Nile Rodgers: Primarily, I think of myself as a jazz person, that’s what I still play in my spare time. Rich will tell you, when I’m around the house, you’ll never hear me practising Hendrix or funk. I don’t have to practise that, it’s in me now, I’m a funk guy, I think like a funk guy. But what I’d always practise – what we used to call woodshedding – ‘cause we’d sit around and go (pretends to play jazz), if I can get it that fast, but still I’m a bebop guy and that’s all what I want to play. A couple of weeks ago Rich and I were transcribing Eric Dolphy. Still, at this age! But when I met Bernard Edwards, that’s when my life shifted. He and I were polar opposites, but from the first day we played together, we were never apart, ever, even when we broke up and were all pissed off with each other. The way people get pissed off in Chic – at least me and Bernard – is: “(angry voice) Motherfucker, rah rah rah.” Then you call him: “Hey man, you feel like going out?” “OK, cool.” And if Bernard heard somebody say something disparaging about me, he’d be: “I can say that shit, but you can’t.” So we were always like this (holds fingers close). When I met him we were on a pick-up gig – and in those days you basically did what was on the jukebox, what was hot. And then a lot of jazz records were popular in r&b settings. Freddie Hubbard had "Red Clay", The Headhunters with Herbie Hancock. It was jazz artists on the r&b and dance charts. So we learned those songs. It would be: “We’re doing learn "Song For My Father".” And right behind it would be "Cissy Strut" and right behind it would be "Who’s Gonna Take The Weight". Disregard my cell phone (takes phone out of pocket), I’ll turn it off after it stops. So anyway I started to learn to love r&b because many of the gigs we did were primarily r&b gigs. Unfortunately all the jazz dudes, myself included, used to look on those gigs with a certain amount of disdain. We used to call them boogaloo gigs and boogaloo gigs were… (looks at phone) Oh, come on already! It’s my mum.

RBMA: Her ears were burning.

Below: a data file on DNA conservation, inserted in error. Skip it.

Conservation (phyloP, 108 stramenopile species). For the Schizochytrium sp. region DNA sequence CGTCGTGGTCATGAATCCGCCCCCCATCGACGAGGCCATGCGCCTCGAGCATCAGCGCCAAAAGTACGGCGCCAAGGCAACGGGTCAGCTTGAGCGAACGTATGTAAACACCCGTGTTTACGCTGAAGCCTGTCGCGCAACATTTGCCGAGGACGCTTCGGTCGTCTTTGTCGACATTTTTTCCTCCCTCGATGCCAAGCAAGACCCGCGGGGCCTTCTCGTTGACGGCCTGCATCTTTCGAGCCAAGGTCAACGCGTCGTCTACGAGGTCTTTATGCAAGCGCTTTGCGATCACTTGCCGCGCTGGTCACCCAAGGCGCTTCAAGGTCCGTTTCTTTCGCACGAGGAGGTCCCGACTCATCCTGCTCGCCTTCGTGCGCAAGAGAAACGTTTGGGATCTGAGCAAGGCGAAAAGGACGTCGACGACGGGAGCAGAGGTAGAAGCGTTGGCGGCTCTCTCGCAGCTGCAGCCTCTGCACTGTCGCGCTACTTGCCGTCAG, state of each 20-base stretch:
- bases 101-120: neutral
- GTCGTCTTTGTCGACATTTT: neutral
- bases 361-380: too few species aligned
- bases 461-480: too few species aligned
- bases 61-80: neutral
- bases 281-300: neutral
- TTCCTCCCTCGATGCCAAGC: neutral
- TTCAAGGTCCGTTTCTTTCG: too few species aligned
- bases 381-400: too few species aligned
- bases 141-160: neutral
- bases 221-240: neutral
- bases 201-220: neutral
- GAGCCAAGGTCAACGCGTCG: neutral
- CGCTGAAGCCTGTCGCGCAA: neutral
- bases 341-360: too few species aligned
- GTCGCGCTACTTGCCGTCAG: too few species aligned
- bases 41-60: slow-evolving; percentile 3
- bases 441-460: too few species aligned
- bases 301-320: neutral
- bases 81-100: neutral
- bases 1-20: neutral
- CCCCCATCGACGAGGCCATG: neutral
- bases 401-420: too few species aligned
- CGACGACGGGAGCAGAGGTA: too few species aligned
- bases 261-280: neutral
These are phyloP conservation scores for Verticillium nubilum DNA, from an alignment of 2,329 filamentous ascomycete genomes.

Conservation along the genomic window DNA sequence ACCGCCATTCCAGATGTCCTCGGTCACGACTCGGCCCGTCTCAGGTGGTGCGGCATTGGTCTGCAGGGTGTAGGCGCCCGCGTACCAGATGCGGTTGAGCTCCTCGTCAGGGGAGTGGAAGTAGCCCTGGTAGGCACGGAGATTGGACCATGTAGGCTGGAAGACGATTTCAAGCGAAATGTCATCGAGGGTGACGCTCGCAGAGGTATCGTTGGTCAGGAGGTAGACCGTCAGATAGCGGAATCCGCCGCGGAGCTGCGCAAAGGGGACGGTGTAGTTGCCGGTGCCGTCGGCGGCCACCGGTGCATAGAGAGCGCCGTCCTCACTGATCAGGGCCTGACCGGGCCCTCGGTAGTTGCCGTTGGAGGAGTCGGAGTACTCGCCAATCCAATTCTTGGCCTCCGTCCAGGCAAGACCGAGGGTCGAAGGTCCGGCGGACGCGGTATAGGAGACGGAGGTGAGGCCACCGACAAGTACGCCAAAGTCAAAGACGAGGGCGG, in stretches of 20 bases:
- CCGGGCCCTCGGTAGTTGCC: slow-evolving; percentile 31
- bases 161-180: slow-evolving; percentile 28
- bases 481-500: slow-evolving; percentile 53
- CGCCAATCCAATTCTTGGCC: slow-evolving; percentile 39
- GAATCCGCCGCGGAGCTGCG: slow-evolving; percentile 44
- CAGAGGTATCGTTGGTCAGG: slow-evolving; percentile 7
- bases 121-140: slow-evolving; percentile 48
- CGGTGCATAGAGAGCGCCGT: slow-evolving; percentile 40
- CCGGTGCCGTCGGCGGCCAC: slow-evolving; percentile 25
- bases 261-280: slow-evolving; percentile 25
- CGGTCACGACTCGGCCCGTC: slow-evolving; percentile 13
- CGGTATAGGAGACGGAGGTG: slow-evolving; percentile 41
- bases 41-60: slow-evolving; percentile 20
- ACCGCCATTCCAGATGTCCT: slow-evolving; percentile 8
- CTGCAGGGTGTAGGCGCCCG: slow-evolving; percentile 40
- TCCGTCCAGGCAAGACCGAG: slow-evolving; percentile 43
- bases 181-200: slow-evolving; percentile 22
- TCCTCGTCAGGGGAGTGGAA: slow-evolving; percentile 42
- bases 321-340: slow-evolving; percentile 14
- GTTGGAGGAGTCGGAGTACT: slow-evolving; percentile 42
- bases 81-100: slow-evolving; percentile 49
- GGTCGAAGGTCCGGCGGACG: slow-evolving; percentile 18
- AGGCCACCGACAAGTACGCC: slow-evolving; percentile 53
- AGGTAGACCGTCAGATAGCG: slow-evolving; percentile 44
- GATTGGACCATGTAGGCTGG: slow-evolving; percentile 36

Nile Rodgers: »I was hit by cancer about a year ago and now my mum calls me every day. I’m like: “Mum, alright already. They don’t give you a test every day.” So what happened was we were doing a bunch of boogaloo gigs, the main one was with New York City, and somehow the opening act before us had lost all their equipment. The kid who was playing in the band before us played on my amplifier ‘cause his was stolen. Something miraculous happened that night. All along Bernard had been telling me to sell my big jazz guitar, which was feeding back and I had to play at low volumes. We didn’t have the great soundmen we have now. Usually, the sound onstage was what people heard in the audience. So I had to play quietly ‘cause my guitar was feeding back through these big amps, ‘cause we wanted to look like Sly And The Family Stone. Meanwhile I couldn’t play at that volume. So this kid borrowed my amp and he was playing a Fender Strat and all of a sudden my amplifier sounded like the most incredible amplifier I’d ever heard. And Bernard looked at me and said: “That’s what I’ve been trying to tell you. Buy a Strat.” So I buy the Stratocaster and now it feels weird, the strings were light compared to my big, fat jazz guitar. But I got $300 back too – I traded my jazz guitar and got three bills. Then Bernard showed me the style of guitar playing that kid was playing, ‘cause we were playing some of the same songs but his playing sounded better than mine. Then Bernard picked up the guitar and started chucking, playing the same songs we’d been playing, but now he showed me how to play them. I was like: “Wow! Really?” Bernard was a regular guitar player – he was a good guitar player, but nothing spectacular – and he sounded better than me. The reason why is ‘cause he would hold the chord. Guitarists, usually when they know a chord, that’s the chord. They know the E chord, they hold the E chord. Maybe they know another, but that’s it. And whenever they play a song it’s just the same thing over and over again, and that’s what they call playing a song. When I play a song I’m moving the chords all around and inverting it and all this stuff. And when Bernard did that, just holding the song, it sounded more interesting. I noticed he was jumping around the strings, he would hold the position but then move all across the fingerboard. I was: “Damn, if you can do that with one position, what would I be able to do? I can go anywhere up and down the neck and pick out random notes and just play the extensions, never touch the root or the fifth. What would I be able to do?” So I moved into the bathroom for about four or five days. The guy who was on the road with me had about a million girls coming out with him, so I’d just stay in the bathroom and practise. And then about a week later I emerged as the guy that I am now, which is the funk guy who can play a bunch of chords and melodies at the same time.